Xylem Development

Written by: Michael Gilmore


Determining and identifying the different types of primary xylem development in vascular land plants is of considerable importance to botanists. There are four types of primary xylem development: exarch, endarch, centrarch, and mesarch. Understanding the difference between protoxylem and metaxylem and the position of each of these in relation to each other is critical to correctly identify the different types of primary xylem development. Protoxylem is the first part of the primary xylem that matures (Raven et al 1999) and these cells are usually smaller than the metaxylem. Metaxylem is the part of the primary xylem that differentiates after the protoxylem (Raven et al 1999) and these cells are usually larger than the protoxylem.





The photographs above show centrarch development in Selaginella sp. at 200 and 400 magnification respectively. In centrarch development there is one vascular strand and the protoxylem is located in the center surrounded by the metaxylem. This type of primary xylem development is found in certain extinct plants from the Devonian (Gifford and Foster 1989).





The photographs above show mesarch development in Ophioglossum sp. roots at 40 and 100 magnification respectively. In mesarch development there are several vascular strands and in each of these protoxylem is located in the center surrounded by the metaxylem. This type of primary xylem development is found in many species of ferns (Gifford and Foster 1989).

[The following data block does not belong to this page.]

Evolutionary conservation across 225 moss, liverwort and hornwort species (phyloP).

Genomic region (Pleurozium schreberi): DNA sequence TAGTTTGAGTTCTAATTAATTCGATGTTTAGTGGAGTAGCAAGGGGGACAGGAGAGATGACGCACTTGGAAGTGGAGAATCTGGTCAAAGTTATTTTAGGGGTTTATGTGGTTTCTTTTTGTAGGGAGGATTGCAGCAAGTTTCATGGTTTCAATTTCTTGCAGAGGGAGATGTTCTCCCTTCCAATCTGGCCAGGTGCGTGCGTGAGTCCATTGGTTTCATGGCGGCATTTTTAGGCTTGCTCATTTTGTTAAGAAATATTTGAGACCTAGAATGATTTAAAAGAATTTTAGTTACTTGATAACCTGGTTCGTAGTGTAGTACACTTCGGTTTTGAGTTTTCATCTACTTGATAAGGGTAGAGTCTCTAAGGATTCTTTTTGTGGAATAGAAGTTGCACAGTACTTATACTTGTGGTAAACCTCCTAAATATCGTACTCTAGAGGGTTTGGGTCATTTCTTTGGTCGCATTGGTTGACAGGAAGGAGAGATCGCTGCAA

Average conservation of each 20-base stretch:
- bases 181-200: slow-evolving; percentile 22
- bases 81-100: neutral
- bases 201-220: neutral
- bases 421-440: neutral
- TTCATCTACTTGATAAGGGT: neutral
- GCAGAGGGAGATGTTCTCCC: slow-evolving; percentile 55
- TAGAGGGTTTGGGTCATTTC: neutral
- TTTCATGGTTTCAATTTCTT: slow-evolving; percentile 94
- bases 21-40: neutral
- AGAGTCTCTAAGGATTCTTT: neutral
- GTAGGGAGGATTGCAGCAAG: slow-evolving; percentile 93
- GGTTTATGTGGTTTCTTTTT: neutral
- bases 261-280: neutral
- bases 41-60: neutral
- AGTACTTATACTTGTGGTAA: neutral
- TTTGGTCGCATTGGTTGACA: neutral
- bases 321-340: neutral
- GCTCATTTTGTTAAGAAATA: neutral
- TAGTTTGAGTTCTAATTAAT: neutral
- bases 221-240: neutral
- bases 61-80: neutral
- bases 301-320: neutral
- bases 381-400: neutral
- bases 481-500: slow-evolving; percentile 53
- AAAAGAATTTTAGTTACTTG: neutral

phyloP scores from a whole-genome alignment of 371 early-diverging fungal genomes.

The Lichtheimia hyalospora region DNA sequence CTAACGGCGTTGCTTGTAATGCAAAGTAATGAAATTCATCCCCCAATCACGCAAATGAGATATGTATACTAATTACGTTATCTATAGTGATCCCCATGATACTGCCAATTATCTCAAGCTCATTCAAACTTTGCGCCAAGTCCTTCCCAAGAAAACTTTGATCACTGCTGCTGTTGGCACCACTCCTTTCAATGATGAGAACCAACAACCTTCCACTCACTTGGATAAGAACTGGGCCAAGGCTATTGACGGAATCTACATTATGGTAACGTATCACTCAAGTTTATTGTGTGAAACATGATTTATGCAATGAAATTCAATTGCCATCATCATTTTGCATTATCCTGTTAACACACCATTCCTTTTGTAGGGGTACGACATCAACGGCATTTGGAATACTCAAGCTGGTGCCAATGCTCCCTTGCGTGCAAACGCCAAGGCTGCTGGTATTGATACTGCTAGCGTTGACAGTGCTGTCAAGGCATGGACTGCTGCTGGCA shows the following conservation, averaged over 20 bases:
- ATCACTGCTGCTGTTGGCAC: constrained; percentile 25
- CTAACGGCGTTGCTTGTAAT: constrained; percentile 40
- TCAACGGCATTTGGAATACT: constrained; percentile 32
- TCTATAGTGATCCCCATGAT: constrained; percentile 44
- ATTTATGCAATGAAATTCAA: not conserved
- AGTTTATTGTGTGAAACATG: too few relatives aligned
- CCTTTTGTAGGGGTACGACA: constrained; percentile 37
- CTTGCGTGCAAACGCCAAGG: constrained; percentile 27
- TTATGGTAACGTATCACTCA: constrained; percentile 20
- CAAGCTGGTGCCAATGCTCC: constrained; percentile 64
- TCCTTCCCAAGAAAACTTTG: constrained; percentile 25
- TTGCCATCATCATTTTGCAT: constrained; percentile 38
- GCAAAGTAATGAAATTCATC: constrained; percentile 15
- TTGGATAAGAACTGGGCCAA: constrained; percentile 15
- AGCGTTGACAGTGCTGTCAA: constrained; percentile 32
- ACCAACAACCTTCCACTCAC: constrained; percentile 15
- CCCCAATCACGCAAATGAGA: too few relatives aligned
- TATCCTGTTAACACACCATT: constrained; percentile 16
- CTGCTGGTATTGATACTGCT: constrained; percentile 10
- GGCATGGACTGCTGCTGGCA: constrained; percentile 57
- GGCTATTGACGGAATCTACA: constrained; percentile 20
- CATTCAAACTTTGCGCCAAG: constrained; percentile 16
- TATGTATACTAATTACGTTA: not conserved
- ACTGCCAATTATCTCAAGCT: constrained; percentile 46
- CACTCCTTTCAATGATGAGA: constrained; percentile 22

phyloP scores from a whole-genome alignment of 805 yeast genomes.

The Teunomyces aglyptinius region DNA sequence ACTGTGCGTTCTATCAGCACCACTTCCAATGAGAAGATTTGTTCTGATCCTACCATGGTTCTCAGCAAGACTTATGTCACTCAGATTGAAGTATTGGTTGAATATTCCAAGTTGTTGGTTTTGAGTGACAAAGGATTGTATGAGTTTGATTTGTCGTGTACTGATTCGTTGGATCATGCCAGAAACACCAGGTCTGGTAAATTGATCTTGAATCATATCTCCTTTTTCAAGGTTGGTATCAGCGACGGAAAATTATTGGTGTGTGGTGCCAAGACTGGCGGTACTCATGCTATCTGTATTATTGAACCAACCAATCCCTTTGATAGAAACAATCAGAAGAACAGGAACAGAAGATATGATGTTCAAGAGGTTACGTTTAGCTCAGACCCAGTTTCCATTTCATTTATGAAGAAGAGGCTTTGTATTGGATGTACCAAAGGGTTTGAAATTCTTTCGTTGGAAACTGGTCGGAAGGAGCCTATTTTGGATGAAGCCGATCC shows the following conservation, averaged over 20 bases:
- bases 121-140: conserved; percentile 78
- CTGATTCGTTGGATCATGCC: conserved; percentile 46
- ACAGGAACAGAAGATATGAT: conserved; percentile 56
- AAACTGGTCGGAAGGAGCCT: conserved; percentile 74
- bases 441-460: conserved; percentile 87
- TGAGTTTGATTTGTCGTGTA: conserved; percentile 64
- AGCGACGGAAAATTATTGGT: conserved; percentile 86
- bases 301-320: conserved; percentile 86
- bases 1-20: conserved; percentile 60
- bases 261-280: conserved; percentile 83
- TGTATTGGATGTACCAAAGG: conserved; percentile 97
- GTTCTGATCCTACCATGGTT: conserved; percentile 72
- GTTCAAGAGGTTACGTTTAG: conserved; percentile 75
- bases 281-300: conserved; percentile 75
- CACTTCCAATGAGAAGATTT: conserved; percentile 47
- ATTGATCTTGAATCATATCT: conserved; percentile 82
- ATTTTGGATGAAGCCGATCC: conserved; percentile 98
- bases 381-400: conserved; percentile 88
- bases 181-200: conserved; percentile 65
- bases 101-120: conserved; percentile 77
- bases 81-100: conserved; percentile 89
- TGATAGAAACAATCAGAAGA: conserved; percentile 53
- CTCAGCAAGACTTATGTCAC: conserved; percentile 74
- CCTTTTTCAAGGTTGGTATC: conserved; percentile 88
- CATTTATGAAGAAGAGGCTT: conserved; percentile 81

The photographs above show endarch development in Equisetum sp. stems at 100 and 200 magnification respectively. In endarch development the protoxylem begins its development from the innermost procambial cells located adjacent to the pith and development progresses outward. Therefore, the protoxylem is found toward the inside and metaxylem toward the outside of the stem. Endarch development is considered the most highly advanced type of primary xylem development (Gifford and Foster 1989).





The photograph above shows exarch development in Psilotum sp. aerial stems at 100 magnification. In exarch development the protoxylem begins development from the outermost edge of the procambial cylinder (the side closest to the stem) and development proceeds from the outside to the inside. Therefore, the protoxylem is found toward the outside and metaxylem toward the inside of the stem. This type of primary xylem development is considered a primitive condition in vascular land plants (Gifford and Foster 1989).



Bibliography

Gifford, E. M. and A. S. Foster. 1989. Morphology and Evolution of Vascular Plants, Third Edition. W. H. Freeman and Company. New York.

Raven, P. H., Evert, R. F., and S. E. Eichhorn. 1999. Biology of Plants, Sixth Edition. W. H. Freeman and Company. New York.